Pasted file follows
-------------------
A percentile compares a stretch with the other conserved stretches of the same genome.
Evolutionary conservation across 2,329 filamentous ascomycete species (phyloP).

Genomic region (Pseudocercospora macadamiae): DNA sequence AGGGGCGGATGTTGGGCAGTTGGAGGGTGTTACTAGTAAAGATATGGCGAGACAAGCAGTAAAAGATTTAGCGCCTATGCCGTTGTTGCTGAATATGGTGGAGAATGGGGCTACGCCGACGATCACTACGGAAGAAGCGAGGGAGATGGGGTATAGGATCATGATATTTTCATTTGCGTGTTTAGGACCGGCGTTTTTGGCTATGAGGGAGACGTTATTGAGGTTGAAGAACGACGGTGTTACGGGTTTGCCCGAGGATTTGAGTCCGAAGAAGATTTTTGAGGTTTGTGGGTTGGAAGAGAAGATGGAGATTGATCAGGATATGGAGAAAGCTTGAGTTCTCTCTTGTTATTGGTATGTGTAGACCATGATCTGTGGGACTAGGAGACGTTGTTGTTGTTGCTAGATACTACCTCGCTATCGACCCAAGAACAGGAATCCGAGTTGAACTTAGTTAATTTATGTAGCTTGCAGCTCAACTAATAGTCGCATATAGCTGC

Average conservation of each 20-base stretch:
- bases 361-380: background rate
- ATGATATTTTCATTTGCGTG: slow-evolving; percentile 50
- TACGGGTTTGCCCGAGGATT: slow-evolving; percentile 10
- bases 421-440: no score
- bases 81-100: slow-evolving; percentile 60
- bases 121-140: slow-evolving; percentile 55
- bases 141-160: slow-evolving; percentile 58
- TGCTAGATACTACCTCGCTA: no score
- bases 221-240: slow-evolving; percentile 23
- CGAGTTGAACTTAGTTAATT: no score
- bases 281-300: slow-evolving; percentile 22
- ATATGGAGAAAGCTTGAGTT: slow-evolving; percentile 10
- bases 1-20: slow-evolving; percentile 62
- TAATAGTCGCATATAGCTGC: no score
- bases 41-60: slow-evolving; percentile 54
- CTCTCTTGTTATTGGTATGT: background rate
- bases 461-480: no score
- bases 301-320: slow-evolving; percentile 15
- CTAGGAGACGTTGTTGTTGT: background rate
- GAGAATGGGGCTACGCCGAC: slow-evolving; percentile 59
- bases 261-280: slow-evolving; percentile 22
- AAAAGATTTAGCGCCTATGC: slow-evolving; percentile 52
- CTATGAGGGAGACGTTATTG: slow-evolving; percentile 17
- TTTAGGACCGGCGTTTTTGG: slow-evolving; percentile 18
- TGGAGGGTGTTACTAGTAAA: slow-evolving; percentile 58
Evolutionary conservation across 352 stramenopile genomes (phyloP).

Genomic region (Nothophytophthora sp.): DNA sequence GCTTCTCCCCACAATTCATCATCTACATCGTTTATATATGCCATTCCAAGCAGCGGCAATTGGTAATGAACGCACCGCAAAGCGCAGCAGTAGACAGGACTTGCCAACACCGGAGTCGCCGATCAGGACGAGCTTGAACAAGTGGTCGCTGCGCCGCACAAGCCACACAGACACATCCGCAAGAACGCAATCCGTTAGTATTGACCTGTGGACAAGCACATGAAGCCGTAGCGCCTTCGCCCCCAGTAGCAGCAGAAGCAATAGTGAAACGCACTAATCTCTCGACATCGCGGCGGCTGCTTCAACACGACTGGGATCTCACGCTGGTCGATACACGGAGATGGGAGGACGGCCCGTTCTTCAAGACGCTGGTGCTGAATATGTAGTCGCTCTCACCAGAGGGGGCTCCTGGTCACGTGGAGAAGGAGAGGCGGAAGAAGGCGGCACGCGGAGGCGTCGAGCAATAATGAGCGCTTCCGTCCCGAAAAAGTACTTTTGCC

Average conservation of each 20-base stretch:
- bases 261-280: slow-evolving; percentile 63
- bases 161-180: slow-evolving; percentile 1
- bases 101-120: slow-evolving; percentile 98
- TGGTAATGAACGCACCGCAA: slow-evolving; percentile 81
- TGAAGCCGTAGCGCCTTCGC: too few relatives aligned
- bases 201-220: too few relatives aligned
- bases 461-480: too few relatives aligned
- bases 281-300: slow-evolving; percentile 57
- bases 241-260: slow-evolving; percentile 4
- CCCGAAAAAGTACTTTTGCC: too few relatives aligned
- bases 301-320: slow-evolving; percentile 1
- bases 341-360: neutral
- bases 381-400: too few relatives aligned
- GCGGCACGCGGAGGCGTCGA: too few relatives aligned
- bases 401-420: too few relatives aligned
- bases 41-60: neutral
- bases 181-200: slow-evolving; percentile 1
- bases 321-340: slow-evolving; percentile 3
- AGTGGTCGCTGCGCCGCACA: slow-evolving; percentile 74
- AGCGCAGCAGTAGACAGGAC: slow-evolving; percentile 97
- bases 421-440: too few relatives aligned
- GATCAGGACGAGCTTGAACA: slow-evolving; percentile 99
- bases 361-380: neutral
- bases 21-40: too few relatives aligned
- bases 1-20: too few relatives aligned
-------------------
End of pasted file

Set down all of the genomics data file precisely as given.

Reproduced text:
A percentile compares a stretch with the other conserved stretches of the same genome.
Evolutionary conservation across 2,329 filamentous ascomycete species (phyloP).

Genomic region (Pseudocercospora macadamiae): DNA sequence AGGGGCGGATGTTGGGCAGTTGGAGGGTGTTACTAGTAAAGATATGGCGAGACAAGCAGTAAAAGATTTAGCGCCTATGCCGTTGTTGCTGAATATGGTGGAGAATGGGGCTACGCCGACGATCACTACGGAAGAAGCGAGGGAGATGGGGTATAGGATCATGATATTTTCATTTGCGTGTTTAGGACCGGCGTTTTTGGCTATGAGGGAGACGTTATTGAGGTTGAAGAACGACGGTGTTACGGGTTTGCCCGAGGATTTGAGTCCGAAGAAGATTTTTGAGGTTTGTGGGTTGGAAGAGAAGATGGAGATTGATCAGGATATGGAGAAAGCTTGAGTTCTCTCTTGTTATTGGTATGTGTAGACCATGATCTGTGGGACTAGGAGACGTTGTTGTTGTTGCTAGATACTACCTCGCTATCGACCCAAGAACAGGAATCCGAGTTGAACTTAGTTAATTTATGTAGCTTGCAGCTCAACTAATAGTCGCATATAGCTGC

Average conservation of each 20-base stretch:
- bases 361-380: background rate
- ATGATATTTTCATTTGCGTG: slow-evolving; percentile 50
- TACGGGTTTGCCCGAGGATT: slow-evolving; percentile 10
- bases 421-440: no score
- bases 81-100: slow-evolving; percentile 60
- bases 121-140: slow-evolving; percentile 55
- bases 141-160: slow-evolving; percentile 58
- TGCTAGATACTACCTCGCTA: no score
- bases 221-240: slow-evolving; percentile 23
- CGAGTTGAACTTAGTTAATT: no score
- bases 281-300: slow-evolving; percentile 22
- ATATGGAGAAAGCTTGAGTT: slow-evolving; percentile 10
- bases 1-20: slow-evolving; percentile 62
- TAATAGTCGCATATAGCTGC: no score
- bases 41-60: slow-evolving; percentile 54
- CTCTCTTGTTATTGGTATGT: background rate
- bases 461-480: no score
- bases 301-320: slow-evolving; percentile 15
- CTAGGAGACGTTGTTGTTGT: background rate
- GAGAATGGGGCTACGCCGAC: slow-evolving; percentile 59
- bases 261-280: slow-evolving; percentile 22
- AAAAGATTTAGCGCCTATGC: slow-evolving; percentile 52
- CTATGAGGGAGACGTTATTG: slow-evolving; percentile 17
- TTTAGGACCGGCGTTTTTGG: slow-evolving; percentile 18
- TGGAGGGTGTTACTAGTAAA: slow-evolving; percentile 58
Evolutionary conservation across 352 stramenopile genomes (phyloP).

Genomic region (Nothophytophthora sp.): DNA sequence GCTTCTCCCCACAATTCATCATCTACATCGTTTATATATGCCATTCCAAGCAGCGGCAATTGGTAATGAACGCACCGCAAAGCGCAGCAGTAGACAGGACTTGCCAACACCGGAGTCGCCGATCAGGACGAGCTTGAACAAGTGGTCGCTGCGCCGCACAAGCCACACAGACACATCCGCAAGAACGCAATCCGTTAGTATTGACCTGTGGACAAGCACATGAAGCCGTAGCGCCTTCGCCCCCAGTAGCAGCAGAAGCAATAGTGAAACGCACTAATCTCTCGACATCGCGGCGGCTGCTTCAACACGACTGGGATCTCACGCTGGTCGATACACGGAGATGGGAGGACGGCCCGTTCTTCAAGACGCTGGTGCTGAATATGTAGTCGCTCTCACCAGAGGGGGCTCCTGGTCACGTGGAGAAGGAGAGGCGGAAGAAGGCGGCACGCGGAGGCGTCGAGCAATAATGAGCGCTTCCGTCCCGAAAAAGTACTTTTGCC

Average conservation of each 20-base stretch:
- bases 261-280: slow-evolving; percentile 63
- bases 161-180: slow-evolving; percentile 1
- bases 101-120: slow-evolving; percentile 98
- TGGTAATGAACGCACCGCAA: slow-evolving; percentile 81
- TGAAGCCGTAGCGCCTTCGC: too few relatives aligned
- bases 201-220: too few relatives aligned
- bases 461-480: too few relatives aligned
- bases 281-300: slow-evolving; percentile 57
- bases 241-260: slow-evolving; percentile 4
- CCCGAAAAAGTACTTTTGCC: too few relatives aligned
- bases 301-320: slow-evolving; percentile 1
- bases 341-360: neutral
- bases 381-400: too few relatives aligned
- GCGGCACGCGGAGGCGTCGA: too few relatives aligned
- bases 401-420: too few relatives aligned
- bases 41-60: neutral
- bases 181-200: slow-evolving; percentile 1
- bases 321-340: slow-evolving; percentile 3
- AGTGGTCGCTGCGCCGCACA: slow-evolving; percentile 74
- AGCGCAGCAGTAGACAGGAC: slow-evolving; percentile 97
- bases 421-440: too few relatives aligned
- GATCAGGACGAGCTTGAACA: slow-evolving; percentile 99
- bases 361-380: neutral
- bases 21-40: too few relatives aligned
- bases 1-20: too few relatives aligned